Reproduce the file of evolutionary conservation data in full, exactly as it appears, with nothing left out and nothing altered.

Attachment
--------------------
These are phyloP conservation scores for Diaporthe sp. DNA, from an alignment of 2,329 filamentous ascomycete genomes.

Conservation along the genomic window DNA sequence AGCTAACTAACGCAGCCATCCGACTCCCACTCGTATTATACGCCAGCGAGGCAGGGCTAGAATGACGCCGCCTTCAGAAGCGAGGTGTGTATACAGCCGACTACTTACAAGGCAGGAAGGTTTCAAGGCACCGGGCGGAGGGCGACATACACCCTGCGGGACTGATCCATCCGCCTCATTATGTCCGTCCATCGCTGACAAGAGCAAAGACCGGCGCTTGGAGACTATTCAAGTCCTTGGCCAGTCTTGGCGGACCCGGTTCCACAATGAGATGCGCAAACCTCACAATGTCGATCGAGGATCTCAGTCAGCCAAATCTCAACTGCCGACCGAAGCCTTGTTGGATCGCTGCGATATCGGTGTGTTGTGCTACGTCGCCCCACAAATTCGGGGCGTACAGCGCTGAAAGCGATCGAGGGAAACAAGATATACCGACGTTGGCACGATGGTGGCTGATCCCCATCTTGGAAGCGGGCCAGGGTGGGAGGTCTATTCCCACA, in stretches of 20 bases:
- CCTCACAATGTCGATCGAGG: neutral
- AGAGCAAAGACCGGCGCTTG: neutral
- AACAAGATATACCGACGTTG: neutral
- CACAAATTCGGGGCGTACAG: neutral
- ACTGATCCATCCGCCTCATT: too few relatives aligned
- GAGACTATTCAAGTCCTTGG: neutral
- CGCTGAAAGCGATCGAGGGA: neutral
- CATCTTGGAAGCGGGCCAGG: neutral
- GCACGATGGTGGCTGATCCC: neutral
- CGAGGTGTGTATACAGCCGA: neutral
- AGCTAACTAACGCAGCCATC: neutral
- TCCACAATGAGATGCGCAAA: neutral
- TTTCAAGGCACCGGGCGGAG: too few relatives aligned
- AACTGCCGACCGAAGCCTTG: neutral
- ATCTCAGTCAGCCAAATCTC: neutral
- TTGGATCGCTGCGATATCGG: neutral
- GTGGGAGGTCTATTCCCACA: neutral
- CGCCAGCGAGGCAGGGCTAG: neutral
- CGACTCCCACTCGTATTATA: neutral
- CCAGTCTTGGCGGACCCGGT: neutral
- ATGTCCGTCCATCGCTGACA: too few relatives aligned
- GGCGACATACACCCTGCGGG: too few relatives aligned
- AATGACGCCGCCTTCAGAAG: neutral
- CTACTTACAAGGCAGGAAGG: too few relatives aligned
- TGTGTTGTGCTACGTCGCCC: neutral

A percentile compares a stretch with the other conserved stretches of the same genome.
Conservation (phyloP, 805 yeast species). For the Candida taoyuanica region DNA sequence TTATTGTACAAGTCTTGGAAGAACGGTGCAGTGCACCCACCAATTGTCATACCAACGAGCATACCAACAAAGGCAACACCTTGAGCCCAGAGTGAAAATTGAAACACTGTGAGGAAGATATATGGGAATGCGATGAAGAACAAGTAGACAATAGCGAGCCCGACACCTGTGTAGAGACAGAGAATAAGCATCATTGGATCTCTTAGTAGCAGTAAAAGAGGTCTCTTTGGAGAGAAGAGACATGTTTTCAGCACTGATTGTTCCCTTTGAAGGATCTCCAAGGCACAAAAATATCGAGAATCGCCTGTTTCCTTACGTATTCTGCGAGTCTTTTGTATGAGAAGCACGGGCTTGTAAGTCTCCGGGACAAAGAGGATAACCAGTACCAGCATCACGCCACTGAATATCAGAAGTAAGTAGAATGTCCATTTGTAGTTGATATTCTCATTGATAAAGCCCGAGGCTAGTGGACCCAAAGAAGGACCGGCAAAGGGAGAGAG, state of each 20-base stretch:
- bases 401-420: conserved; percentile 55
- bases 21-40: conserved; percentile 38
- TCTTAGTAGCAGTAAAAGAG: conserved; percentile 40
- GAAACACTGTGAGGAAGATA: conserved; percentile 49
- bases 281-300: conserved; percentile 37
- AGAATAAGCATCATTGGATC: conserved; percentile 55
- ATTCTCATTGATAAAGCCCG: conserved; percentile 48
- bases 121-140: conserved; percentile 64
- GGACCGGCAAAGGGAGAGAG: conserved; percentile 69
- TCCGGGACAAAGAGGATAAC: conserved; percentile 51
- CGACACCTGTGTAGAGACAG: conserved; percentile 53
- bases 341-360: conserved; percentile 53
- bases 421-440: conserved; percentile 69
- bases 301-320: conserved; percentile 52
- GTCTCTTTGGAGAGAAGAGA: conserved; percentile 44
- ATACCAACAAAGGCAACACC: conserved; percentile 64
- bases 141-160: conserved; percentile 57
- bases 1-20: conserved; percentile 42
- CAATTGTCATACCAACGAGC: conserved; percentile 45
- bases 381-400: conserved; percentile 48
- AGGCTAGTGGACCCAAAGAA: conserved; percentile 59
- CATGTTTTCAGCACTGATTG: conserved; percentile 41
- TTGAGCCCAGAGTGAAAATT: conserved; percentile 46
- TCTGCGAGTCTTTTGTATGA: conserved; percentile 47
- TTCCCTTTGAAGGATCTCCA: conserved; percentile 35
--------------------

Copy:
These are phyloP conservation scores for Diaporthe sp. DNA, from an alignment of 2,329 filamentous ascomycete genomes.

Conservation along the genomic window DNA sequence AGCTAACTAACGCAGCCATCCGACTCCCACTCGTATTATACGCCAGCGAGGCAGGGCTAGAATGACGCCGCCTTCAGAAGCGAGGTGTGTATACAGCCGACTACTTACAAGGCAGGAAGGTTTCAAGGCACCGGGCGGAGGGCGACATACACCCTGCGGGACTGATCCATCCGCCTCATTATGTCCGTCCATCGCTGACAAGAGCAAAGACCGGCGCTTGGAGACTATTCAAGTCCTTGGCCAGTCTTGGCGGACCCGGTTCCACAATGAGATGCGCAAACCTCACAATGTCGATCGAGGATCTCAGTCAGCCAAATCTCAACTGCCGACCGAAGCCTTGTTGGATCGCTGCGATATCGGTGTGTTGTGCTACGTCGCCCCACAAATTCGGGGCGTACAGCGCTGAAAGCGATCGAGGGAAACAAGATATACCGACGTTGGCACGATGGTGGCTGATCCCCATCTTGGAAGCGGGCCAGGGTGGGAGGTCTATTCCCACA, in stretches of 20 bases:
- CCTCACAATGTCGATCGAGG: neutral
- AGAGCAAAGACCGGCGCTTG: neutral
- AACAAGATATACCGACGTTG: neutral
- CACAAATTCGGGGCGTACAG: neutral
- ACTGATCCATCCGCCTCATT: too few relatives aligned
- GAGACTATTCAAGTCCTTGG: neutral
- CGCTGAAAGCGATCGAGGGA: neutral
- CATCTTGGAAGCGGGCCAGG: neutral
- GCACGATGGTGGCTGATCCC: neutral
- CGAGGTGTGTATACAGCCGA: neutral
- AGCTAACTAACGCAGCCATC: neutral
- TCCACAATGAGATGCGCAAA: neutral
- TTTCAAGGCACCGGGCGGAG: too few relatives aligned
- AACTGCCGACCGAAGCCTTG: neutral
- ATCTCAGTCAGCCAAATCTC: neutral
- TTGGATCGCTGCGATATCGG: neutral
- GTGGGAGGTCTATTCCCACA: neutral
- CGCCAGCGAGGCAGGGCTAG: neutral
- CGACTCCCACTCGTATTATA: neutral
- CCAGTCTTGGCGGACCCGGT: neutral
- ATGTCCGTCCATCGCTGACA: too few relatives aligned
- GGCGACATACACCCTGCGGG: too few relatives aligned
- AATGACGCCGCCTTCAGAAG: neutral
- CTACTTACAAGGCAGGAAGG: too few relatives aligned
- TGTGTTGTGCTACGTCGCCC: neutral

A percentile compares a stretch with the other conserved stretches of the same genome.
Conservation (phyloP, 805 yeast species). For the Candida taoyuanica region DNA sequence TTATTGTACAAGTCTTGGAAGAACGGTGCAGTGCACCCACCAATTGTCATACCAACGAGCATACCAACAAAGGCAACACCTTGAGCCCAGAGTGAAAATTGAAACACTGTGAGGAAGATATATGGGAATGCGATGAAGAACAAGTAGACAATAGCGAGCCCGACACCTGTGTAGAGACAGAGAATAAGCATCATTGGATCTCTTAGTAGCAGTAAAAGAGGTCTCTTTGGAGAGAAGAGACATGTTTTCAGCACTGATTGTTCCCTTTGAAGGATCTCCAAGGCACAAAAATATCGAGAATCGCCTGTTTCCTTACGTATTCTGCGAGTCTTTTGTATGAGAAGCACGGGCTTGTAAGTCTCCGGGACAAAGAGGATAACCAGTACCAGCATCACGCCACTGAATATCAGAAGTAAGTAGAATGTCCATTTGTAGTTGATATTCTCATTGATAAAGCCCGAGGCTAGTGGACCCAAAGAAGGACCGGCAAAGGGAGAGAG, state of each 20-base stretch:
- bases 401-420: conserved; percentile 55
- bases 21-40: conserved; percentile 38
- TCTTAGTAGCAGTAAAAGAG: conserved; percentile 40
- GAAACACTGTGAGGAAGATA: conserved; percentile 49
- bases 281-300: conserved; percentile 37
- AGAATAAGCATCATTGGATC: conserved; percentile 55
- ATTCTCATTGATAAAGCCCG: conserved; percentile 48
- bases 121-140: conserved; percentile 64
- GGACCGGCAAAGGGAGAGAG: conserved; percentile 69
- TCCGGGACAAAGAGGATAAC: conserved; percentile 51
- CGACACCTGTGTAGAGACAG: conserved; percentile 53
- bases 341-360: conserved; percentile 53
- bases 421-440: conserved; percentile 69
- bases 301-320: conserved; percentile 52
- GTCTCTTTGGAGAGAAGAGA: conserved; percentile 44
- ATACCAACAAAGGCAACACC: conserved; percentile 64
- bases 141-160: conserved; percentile 57
- bases 1-20: conserved; percentile 42
- CAATTGTCATACCAACGAGC: conserved; percentile 45
- bases 381-400: conserved; percentile 48
- AGGCTAGTGGACCCAAAGAA: conserved; percentile 59
- CATGTTTTCAGCACTGATTG: conserved; percentile 41
- TTGAGCCCAGAGTGAAAATT: conserved; percentile 46
- TCTGCGAGTCTTTTGTATGA: conserved; percentile 47
- TTCCCTTTGAAGGATCTCCA: conserved; percentile 35